Roles of the Gaming Industry
California just extended the stay at home mandate until May 15th. I greatly appreciate them taking this seriously and the help they have issued to keep society going through this pandemic. As an example, earlier this week insurance companies were encouraged to return the monthly premium for car insurance for April and May as people are not driving their cars.
I want to bring attention to the variety and diversity of different roles within the gaming industry, exposing more facets to the roles than what first comes to mind like Designer, Artist, Programmer etc. There are a lot of specific, very interesting roles out there that shouldn’t be neglected or underestimated as well as a ton of specializations. This is a message of encouragement to freely explore your potential and passion in the jungle of versatility that is the gaming industry.
To keep a reasonable size on this post I have decided to not explain each role in detail. All of the roles mentioned are either within my company or I know people in these positions. This is just to give an example of how many different roles and potentials there are out there.
Art roles have a lot of grey zones. For example, animation is an art form and animators are considered artists, but Technical Animators not as much. Then we have everything ranging from Concept Artists, which can further be divided into Character Concept, Environment Concept etc., to Texture and UI Artist.
To list a couple of more we then have the 3D artists which may be specialized in hard surface, characters, architecture and more. Let’s not forget Effect and Lighting Artists too.
People management and community roles
There are a lot of people management or community related roles out there that are very fun if you enjoy working with and for people.
Producers is usually the very first obvious step if you want to be part of production but there are titles like Social Media Manager (handles social media accounts for the studio, like twitter) or Program Managers who oversee e-sport events. Especially the latter part is a relatively young line of work in the industry and goes under a lot of different names. Line Manager or Team Manager tend to the teams and individuals making sure they are satisfied at work. Of course there’s HR, Recruiting, Office Assistance and people who work to support the studio and teams every day. Today it’s becoming more common to split up people management skills from project leadership skills as handling people is a big challenge in itself on a daily basis.
There are a lot of technical specializations roles out there and Programming, or Engineering, is definitely the major part of this. The technical category is another big one that has a tendency to nudge over to other sections. As example, a Technical Artist is still more of a technical than artistic role, working to support and improve artist workflow and pipelines. The same with Technical Designer, Technical Animator and so on. Programming in itself has a lot of different branches as well going into Software Engineering, Client Engineering, Server Engineering and so on.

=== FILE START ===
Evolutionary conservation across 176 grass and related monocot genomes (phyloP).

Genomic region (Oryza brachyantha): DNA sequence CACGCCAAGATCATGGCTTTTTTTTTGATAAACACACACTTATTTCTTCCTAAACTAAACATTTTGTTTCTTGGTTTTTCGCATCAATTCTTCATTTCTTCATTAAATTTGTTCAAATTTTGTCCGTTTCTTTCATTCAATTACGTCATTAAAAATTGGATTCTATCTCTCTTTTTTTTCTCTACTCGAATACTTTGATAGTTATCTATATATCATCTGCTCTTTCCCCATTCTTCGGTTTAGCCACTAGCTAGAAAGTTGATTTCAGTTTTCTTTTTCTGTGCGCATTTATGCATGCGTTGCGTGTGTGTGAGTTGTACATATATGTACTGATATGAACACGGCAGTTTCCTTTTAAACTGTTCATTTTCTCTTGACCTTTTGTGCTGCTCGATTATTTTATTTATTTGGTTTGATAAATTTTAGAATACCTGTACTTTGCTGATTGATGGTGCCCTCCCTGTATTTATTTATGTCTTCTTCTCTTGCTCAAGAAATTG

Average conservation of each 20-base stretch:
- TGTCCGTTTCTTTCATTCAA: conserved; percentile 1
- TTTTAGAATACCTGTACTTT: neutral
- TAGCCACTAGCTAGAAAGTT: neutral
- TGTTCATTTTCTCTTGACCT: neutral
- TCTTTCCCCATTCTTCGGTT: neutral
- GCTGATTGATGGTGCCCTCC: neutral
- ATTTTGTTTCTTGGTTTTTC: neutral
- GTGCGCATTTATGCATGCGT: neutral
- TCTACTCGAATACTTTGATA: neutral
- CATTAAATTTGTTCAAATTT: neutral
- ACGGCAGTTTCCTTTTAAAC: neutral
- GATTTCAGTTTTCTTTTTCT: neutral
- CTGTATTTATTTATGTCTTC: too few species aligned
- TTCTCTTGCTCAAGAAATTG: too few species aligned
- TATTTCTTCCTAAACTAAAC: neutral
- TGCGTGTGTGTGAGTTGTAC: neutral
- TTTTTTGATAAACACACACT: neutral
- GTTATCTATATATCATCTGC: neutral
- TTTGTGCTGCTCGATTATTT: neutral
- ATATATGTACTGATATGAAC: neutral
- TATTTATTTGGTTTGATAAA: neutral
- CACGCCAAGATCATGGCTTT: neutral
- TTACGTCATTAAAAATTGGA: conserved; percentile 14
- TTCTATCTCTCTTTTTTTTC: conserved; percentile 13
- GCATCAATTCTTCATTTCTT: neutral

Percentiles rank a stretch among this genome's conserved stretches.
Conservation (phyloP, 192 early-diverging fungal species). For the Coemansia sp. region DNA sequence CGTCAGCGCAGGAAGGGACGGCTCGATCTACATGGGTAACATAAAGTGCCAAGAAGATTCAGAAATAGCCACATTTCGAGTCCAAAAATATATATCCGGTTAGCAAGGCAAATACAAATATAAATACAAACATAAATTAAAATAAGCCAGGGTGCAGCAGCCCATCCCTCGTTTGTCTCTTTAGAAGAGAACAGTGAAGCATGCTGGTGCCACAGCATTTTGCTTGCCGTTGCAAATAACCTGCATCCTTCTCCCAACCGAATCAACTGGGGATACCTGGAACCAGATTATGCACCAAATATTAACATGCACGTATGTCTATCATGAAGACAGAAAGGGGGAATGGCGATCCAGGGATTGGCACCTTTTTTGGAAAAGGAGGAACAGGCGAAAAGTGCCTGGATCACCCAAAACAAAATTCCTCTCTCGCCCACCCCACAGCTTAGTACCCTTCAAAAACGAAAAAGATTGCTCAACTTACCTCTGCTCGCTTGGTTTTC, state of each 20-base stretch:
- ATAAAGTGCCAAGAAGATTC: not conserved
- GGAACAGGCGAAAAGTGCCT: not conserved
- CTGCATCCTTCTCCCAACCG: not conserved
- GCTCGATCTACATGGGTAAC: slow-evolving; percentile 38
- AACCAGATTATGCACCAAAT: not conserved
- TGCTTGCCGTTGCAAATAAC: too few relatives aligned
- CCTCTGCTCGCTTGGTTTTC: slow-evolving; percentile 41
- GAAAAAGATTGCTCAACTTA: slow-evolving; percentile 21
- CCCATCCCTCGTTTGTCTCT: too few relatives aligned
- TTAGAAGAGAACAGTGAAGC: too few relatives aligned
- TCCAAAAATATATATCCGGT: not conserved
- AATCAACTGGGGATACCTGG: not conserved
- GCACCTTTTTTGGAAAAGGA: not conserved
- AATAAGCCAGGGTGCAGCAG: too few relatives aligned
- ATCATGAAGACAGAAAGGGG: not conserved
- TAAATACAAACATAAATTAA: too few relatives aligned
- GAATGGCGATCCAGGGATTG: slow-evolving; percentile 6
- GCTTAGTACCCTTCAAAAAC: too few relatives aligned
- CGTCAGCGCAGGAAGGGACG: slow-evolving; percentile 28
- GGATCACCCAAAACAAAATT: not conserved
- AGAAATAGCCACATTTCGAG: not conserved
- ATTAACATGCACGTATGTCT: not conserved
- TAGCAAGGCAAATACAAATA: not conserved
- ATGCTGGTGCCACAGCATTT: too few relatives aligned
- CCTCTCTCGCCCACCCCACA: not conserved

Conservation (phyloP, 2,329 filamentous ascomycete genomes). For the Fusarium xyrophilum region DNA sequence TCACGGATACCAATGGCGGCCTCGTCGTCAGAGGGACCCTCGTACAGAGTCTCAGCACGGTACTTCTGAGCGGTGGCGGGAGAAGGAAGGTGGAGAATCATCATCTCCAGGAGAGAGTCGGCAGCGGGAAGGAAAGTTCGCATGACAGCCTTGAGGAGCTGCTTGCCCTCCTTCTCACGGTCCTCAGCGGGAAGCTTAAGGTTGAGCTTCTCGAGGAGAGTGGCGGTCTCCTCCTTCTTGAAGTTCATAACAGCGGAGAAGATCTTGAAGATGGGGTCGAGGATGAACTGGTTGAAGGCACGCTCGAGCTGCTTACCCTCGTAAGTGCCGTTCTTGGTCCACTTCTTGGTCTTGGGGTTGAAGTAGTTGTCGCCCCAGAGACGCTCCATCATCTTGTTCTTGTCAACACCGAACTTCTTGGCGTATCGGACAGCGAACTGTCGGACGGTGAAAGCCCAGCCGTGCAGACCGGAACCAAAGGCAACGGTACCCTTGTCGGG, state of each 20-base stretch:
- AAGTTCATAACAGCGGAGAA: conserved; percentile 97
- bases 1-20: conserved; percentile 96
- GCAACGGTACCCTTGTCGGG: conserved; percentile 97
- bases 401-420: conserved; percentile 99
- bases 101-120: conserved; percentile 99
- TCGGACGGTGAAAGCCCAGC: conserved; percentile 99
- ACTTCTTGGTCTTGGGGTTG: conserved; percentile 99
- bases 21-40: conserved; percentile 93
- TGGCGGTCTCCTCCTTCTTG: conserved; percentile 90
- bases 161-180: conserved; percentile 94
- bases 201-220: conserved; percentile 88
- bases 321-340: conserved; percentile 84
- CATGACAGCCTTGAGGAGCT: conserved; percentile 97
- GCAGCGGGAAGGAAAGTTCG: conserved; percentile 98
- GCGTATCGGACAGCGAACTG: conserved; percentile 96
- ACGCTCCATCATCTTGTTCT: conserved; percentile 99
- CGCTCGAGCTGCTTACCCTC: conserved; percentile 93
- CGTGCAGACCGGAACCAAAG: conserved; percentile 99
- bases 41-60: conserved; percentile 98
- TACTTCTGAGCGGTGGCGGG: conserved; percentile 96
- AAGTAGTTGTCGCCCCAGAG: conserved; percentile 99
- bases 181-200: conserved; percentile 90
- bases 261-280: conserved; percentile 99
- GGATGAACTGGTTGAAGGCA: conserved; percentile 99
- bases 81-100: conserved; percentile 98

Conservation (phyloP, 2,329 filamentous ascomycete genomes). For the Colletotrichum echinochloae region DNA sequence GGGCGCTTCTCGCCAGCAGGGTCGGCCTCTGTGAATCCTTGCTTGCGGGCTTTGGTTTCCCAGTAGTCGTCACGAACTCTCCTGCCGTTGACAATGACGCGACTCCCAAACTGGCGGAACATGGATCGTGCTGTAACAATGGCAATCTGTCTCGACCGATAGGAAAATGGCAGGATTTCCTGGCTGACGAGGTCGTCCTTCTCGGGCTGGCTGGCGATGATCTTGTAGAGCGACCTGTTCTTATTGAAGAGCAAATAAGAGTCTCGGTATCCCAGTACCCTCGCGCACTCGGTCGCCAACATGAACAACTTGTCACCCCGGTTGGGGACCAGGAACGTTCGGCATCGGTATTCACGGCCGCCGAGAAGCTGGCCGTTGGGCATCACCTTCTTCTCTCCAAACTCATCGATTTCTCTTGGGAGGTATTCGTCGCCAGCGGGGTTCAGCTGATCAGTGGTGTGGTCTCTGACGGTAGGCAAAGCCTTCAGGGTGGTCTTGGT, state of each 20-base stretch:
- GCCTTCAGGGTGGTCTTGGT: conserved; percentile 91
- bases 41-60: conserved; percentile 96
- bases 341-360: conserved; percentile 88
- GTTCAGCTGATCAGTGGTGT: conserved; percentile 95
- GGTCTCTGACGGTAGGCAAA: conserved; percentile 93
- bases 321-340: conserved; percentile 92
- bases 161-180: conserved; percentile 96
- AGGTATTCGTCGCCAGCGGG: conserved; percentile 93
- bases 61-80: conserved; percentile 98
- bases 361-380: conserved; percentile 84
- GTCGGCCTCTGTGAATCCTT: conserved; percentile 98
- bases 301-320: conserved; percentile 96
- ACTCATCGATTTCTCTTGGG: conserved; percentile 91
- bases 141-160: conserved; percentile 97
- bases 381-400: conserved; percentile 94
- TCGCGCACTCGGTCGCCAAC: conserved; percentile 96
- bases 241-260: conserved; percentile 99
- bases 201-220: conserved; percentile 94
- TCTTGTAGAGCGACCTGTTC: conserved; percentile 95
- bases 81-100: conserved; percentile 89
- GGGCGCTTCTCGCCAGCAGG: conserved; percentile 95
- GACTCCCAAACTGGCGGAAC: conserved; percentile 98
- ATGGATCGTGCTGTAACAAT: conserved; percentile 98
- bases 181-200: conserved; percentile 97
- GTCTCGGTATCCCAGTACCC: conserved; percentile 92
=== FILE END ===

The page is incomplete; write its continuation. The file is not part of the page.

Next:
Designer roles are plenty and another big part of games. Combat Designer, UI Designer, UX Designer, Collision Designer, Interface Designer, Sound Designer… the list goes on. Cinematic Designer requires an eye for art and camera angles as well as technical abilities to implement scenes into the engine. We have Dialogue Designers who both write and implement ambient conversations.
Design is one of the trickiest ones to decipher from my own experience. After graduating from Playground Squad as a Game Designer I started with the title “Scripter”, then “Gameplay Designer”, followed by “Level Designer” and now “Narrative Designer”. Even though my title has changed over the years I have honestly always done similar work. I am also considered to have more of a technical role even though my title is Narrative Designer, as my job includes improving our narrative systems such as conversations, hubs, events etc. Then again, some of my colleagues are more considered as writers with the same title. Tricky.
Glossing over a lot of different roles and sub-roles we still haven’t brought up audio, music, QA, writing, analysts and again the list can expand. Then there are other, more specific roles out there relating to marketing specific for games and studios.
There are so many different routes to take and every so often it happens that a role is created for a specific specialization to more accurately define one's responsibilities and role. It's not uncommon one wants to change the initial calling and explore new territory. With this I want to showcase that titles in this industry are a mysterious thing, and at the end of the day what matters is not your title but that you are happy and content doing what you love.